It is worth noting that the squad types are identified by colour, and there has been some criticism of this online from players who have problems with colour vision. There is squad text on the cards as well, of course, but not being able to instantly see the colour patterns may mean some of the immediacy and game atmosphere is lost. If this is something that is of concern to you when thinking about buying the game then we would suggest having a look at some of the online videos of games in progress to assess whether or not it would impact your experience.

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Gameplay/Mechanics
The setup and game flow are fairly simple once you have played a couple of rounds, and are unlikely to overwhelm new players. Players choose from six different combat teams, consisting of two Space Marines, each of which has a different ability that can be used in certain conditions as well as personal and weapon stats. Each squad has its own “Action” cards, which are given to the controlling player and will be used to issue orders in the “Choose Actions” phase.

You will need to have tactical flexibility in order to respond to what the game throws at you, so the choice of which squads to take on a mission should also be a team decision. There is little point in everyone taking characters with the same kind of skills.

During the “Choose Actions” phase, each player must secretly determine which of the following Action cards they wish to play on their Space Marines: “Support”, “Attack”, or “Move and Activate”. You can’t pick the same Action card next round, so choose wisely. You will need to take weapons, initiative, special abilities and any location conditions into account when issuing orders. You need a good mixture of active and support actions in play each round or your squad will fall.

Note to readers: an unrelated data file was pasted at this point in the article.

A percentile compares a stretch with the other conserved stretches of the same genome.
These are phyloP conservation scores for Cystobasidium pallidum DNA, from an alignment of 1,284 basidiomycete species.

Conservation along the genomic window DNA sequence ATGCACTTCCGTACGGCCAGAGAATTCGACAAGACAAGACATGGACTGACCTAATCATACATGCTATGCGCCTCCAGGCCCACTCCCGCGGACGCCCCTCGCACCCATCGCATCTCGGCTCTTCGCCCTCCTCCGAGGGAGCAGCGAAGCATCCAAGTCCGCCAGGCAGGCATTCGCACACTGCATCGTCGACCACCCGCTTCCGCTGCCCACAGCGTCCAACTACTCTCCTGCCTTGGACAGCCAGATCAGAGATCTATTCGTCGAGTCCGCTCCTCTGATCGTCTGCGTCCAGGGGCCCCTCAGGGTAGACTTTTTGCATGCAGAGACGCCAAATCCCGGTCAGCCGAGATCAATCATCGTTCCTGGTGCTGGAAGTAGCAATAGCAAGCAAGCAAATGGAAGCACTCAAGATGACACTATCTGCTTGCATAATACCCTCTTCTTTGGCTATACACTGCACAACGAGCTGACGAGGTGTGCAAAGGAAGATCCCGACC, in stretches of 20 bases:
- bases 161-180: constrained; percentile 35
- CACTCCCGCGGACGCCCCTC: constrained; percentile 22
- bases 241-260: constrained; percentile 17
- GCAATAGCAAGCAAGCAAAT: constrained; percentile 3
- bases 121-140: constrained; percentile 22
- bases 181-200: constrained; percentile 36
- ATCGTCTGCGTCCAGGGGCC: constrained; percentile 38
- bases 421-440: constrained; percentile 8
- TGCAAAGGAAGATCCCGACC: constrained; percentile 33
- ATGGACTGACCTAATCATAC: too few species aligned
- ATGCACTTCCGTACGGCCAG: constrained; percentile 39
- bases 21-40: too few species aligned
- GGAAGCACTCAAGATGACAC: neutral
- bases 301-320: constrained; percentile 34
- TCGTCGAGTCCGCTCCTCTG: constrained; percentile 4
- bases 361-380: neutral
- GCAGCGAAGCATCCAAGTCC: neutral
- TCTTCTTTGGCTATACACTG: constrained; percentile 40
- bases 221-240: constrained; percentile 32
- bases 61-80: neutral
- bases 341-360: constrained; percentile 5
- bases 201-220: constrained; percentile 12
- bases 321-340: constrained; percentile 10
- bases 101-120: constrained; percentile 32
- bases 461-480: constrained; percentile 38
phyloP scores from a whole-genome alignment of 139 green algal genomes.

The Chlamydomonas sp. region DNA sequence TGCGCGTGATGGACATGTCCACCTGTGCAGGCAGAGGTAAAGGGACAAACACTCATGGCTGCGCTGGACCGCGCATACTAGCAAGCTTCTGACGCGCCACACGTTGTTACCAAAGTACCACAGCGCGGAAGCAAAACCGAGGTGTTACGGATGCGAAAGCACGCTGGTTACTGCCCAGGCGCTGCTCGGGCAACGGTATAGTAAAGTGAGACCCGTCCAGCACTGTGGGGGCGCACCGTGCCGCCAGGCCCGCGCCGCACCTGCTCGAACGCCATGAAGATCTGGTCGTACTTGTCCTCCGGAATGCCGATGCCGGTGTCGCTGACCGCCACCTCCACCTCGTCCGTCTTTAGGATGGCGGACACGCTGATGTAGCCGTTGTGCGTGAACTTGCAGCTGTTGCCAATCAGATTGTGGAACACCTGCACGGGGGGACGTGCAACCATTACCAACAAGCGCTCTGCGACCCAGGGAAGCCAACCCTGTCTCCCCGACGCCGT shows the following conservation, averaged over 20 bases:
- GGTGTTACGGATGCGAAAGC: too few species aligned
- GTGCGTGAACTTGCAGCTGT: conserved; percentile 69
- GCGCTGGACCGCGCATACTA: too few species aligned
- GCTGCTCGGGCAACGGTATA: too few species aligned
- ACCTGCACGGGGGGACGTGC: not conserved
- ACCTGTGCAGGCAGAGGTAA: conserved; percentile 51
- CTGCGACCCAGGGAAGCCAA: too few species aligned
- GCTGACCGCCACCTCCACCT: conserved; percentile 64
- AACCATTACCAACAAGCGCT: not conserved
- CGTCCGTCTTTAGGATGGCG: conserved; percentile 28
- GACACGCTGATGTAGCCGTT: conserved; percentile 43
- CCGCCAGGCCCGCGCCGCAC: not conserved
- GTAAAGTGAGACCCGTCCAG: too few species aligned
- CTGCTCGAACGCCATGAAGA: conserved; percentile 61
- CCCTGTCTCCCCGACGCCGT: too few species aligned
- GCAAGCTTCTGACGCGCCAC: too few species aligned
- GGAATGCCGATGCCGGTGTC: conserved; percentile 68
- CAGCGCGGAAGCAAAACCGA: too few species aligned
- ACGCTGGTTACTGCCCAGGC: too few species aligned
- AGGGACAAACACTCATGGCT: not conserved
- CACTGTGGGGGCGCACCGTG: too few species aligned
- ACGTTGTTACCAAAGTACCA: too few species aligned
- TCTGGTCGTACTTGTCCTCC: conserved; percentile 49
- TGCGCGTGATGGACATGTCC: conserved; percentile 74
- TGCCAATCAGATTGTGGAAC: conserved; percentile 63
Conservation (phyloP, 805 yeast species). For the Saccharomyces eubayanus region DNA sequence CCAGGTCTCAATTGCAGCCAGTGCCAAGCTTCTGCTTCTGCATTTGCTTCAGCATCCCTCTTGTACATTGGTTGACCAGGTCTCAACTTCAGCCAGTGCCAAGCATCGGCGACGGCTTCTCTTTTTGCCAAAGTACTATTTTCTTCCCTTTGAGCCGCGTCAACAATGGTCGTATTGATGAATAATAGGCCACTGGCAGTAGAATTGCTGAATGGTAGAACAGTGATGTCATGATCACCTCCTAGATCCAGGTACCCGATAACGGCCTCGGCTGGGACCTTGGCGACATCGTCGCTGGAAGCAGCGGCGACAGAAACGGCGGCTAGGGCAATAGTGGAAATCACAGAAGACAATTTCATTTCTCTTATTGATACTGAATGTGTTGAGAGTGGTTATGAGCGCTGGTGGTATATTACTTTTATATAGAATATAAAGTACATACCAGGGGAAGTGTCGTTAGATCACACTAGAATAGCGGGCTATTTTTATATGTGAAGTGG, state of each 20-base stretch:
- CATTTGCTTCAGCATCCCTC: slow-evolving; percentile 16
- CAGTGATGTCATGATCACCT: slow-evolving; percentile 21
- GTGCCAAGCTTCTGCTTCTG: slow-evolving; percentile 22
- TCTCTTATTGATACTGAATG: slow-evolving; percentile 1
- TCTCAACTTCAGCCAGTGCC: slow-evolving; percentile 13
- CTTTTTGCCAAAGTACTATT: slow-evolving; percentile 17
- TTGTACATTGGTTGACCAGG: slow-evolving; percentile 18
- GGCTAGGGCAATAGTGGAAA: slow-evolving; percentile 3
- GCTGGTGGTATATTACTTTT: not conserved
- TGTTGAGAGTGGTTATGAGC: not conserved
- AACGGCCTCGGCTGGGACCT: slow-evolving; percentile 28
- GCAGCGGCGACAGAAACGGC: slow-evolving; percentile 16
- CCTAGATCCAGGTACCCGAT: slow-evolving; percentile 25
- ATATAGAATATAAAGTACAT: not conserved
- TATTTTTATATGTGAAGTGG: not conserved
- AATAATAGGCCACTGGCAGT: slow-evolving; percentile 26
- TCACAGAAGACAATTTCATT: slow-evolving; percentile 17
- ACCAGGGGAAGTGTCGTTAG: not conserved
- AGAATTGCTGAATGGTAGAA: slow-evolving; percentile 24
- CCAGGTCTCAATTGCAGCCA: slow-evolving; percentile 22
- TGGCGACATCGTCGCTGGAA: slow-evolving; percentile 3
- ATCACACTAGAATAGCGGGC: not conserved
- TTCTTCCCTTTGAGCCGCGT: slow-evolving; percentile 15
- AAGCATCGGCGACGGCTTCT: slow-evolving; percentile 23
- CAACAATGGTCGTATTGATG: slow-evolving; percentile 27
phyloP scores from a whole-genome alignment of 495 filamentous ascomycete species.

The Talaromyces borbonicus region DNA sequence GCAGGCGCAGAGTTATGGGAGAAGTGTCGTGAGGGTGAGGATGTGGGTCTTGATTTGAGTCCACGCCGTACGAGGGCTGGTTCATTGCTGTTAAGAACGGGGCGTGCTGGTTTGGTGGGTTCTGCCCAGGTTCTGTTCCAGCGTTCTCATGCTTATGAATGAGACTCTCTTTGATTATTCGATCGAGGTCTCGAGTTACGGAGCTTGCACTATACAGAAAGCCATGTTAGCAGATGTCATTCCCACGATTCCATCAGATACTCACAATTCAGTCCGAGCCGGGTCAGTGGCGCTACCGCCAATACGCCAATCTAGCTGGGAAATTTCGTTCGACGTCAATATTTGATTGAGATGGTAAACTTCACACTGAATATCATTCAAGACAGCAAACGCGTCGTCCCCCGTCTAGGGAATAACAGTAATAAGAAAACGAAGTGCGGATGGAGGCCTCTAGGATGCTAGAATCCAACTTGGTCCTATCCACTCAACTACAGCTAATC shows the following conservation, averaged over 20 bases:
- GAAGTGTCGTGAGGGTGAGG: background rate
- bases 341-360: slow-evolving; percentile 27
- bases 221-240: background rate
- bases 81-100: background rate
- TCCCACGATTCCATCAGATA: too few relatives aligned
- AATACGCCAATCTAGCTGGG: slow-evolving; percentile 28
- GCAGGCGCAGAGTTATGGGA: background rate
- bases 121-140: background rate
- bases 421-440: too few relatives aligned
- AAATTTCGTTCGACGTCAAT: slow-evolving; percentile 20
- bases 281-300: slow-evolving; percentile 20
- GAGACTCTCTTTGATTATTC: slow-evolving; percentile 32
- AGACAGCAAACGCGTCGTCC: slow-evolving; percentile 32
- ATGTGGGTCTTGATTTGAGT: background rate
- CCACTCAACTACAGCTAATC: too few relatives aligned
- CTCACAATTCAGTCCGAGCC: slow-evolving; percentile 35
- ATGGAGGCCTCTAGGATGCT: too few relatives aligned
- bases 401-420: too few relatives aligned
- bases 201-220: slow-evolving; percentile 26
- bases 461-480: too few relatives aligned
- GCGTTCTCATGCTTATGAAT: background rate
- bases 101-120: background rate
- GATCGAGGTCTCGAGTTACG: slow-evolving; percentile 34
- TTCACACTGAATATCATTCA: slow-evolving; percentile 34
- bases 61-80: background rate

In light of this, we found that the “secret” aspect of issuing orders a bit strange in a co-operative game, leading to occasional frustration. The same approach was taken by FFG in Gears of War, with the intent of preventing more argumentative players from dictating the flow of play – but in real terms it offers little but minor inconvenience.

Actions are taken in strict order, dependent on the cards selected, while attacks are resolved using the specialist dice included with the game. The number of dice rolled depends on weapon and abilities, with a Genestealer being killed for every skull result rolled. Moving allows you to change your position and facing. This is important as your attacks have a limited range and you can only affect targets in front of you.